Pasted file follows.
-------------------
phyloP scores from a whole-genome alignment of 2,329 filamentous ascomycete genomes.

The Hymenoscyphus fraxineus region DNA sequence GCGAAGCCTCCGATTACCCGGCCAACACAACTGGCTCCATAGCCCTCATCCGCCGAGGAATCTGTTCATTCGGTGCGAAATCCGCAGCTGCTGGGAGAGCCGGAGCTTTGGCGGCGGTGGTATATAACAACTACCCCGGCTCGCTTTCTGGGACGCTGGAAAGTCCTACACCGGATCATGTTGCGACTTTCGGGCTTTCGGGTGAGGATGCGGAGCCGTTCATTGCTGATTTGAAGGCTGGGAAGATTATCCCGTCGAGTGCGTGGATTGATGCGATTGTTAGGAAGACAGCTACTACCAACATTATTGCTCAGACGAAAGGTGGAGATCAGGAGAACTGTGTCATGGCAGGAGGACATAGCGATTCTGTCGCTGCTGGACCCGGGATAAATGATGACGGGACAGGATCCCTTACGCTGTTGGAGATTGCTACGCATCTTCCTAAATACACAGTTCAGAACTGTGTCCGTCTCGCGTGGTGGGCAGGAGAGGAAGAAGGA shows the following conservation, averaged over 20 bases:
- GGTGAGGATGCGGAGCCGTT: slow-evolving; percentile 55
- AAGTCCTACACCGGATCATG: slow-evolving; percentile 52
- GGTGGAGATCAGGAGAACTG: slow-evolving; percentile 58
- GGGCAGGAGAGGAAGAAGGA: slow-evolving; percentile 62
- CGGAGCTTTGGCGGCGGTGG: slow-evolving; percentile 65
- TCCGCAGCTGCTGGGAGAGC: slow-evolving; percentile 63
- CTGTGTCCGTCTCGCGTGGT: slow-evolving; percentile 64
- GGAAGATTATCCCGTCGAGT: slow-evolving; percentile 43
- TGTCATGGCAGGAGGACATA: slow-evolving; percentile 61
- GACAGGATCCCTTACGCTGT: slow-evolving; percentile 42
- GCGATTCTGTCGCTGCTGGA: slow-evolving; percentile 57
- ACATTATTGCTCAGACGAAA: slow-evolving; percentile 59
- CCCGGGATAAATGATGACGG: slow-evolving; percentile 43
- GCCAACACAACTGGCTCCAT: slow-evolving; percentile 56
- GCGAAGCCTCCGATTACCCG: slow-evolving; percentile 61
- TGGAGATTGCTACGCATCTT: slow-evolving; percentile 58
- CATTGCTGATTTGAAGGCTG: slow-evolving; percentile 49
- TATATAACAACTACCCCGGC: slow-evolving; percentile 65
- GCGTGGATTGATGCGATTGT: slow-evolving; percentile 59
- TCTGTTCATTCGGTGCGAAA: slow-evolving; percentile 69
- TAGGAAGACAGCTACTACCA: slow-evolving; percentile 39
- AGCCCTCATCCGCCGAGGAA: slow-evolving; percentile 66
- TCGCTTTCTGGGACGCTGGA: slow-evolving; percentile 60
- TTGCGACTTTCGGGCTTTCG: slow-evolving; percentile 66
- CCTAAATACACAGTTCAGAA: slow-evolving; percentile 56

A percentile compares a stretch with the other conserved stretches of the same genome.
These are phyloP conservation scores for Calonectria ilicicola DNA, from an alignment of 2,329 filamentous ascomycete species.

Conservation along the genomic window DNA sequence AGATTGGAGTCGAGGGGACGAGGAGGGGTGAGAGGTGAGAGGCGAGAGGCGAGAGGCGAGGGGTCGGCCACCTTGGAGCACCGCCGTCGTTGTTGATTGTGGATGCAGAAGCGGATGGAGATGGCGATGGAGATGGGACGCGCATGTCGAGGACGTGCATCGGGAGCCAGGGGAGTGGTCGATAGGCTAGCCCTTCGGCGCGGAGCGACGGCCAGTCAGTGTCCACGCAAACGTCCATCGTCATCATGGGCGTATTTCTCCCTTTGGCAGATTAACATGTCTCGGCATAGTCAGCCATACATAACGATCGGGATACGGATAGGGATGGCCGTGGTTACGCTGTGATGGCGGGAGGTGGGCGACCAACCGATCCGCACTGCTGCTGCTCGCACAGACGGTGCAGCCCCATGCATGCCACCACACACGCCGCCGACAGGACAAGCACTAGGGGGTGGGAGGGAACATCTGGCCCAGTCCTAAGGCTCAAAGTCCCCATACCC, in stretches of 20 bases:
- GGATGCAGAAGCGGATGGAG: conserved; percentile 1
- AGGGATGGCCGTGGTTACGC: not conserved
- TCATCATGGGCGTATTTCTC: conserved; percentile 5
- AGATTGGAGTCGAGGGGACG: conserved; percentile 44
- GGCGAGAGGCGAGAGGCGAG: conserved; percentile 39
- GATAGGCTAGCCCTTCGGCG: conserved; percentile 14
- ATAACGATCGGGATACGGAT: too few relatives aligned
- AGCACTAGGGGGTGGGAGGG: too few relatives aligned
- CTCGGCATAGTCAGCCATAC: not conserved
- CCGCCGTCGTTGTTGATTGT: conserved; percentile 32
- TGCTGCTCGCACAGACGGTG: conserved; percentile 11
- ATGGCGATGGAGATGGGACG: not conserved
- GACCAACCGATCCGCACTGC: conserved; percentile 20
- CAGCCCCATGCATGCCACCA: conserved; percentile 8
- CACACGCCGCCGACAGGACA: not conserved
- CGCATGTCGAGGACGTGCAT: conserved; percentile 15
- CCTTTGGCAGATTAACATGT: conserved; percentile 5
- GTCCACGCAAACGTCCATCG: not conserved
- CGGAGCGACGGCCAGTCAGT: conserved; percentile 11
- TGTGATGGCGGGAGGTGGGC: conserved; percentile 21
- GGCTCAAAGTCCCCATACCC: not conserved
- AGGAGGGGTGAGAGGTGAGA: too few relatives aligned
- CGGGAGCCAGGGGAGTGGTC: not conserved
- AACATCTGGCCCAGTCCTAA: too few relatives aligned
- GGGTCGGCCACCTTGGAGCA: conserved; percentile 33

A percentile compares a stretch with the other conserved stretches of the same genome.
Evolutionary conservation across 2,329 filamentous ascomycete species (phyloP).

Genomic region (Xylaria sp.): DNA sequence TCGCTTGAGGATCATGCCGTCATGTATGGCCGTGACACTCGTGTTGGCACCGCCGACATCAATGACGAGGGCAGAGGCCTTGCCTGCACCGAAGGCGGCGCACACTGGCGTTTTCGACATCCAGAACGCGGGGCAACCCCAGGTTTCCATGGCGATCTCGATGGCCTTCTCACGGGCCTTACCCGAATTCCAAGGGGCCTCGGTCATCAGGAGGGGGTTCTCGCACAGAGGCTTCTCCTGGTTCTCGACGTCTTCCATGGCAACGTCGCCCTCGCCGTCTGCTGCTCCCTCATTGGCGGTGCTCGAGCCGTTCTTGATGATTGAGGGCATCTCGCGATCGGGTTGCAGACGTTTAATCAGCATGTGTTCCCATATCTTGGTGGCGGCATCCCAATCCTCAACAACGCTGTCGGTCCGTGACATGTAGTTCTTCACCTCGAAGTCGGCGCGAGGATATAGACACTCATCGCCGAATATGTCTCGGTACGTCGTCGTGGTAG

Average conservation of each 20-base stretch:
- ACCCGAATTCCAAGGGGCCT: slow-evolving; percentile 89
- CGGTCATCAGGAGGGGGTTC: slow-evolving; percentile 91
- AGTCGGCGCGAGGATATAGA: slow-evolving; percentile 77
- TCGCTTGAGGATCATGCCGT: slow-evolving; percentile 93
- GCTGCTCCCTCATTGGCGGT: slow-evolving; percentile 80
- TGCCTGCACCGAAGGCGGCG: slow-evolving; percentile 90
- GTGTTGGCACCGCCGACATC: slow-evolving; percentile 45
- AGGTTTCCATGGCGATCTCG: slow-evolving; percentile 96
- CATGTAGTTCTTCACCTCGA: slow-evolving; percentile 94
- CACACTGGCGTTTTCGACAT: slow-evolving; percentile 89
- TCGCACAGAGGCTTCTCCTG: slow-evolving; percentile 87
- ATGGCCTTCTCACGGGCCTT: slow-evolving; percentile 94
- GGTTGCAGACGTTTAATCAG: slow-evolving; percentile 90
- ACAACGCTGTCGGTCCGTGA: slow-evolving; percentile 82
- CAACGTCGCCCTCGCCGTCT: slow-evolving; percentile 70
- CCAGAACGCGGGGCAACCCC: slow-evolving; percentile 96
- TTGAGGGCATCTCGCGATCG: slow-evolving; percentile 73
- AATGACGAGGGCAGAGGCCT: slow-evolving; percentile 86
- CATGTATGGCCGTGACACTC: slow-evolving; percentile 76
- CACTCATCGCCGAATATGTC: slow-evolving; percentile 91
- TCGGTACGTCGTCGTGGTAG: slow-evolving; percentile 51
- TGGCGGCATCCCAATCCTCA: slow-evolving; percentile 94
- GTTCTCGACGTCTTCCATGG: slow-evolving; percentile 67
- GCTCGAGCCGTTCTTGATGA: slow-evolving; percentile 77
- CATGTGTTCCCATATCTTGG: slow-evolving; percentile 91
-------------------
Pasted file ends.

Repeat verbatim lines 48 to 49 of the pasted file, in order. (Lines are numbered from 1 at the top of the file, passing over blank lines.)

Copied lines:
- GTCCACGCAAACGTCCATCG: not conserved
- CGGAGCGACGGCCAGTCAGT: conserved; percentile 11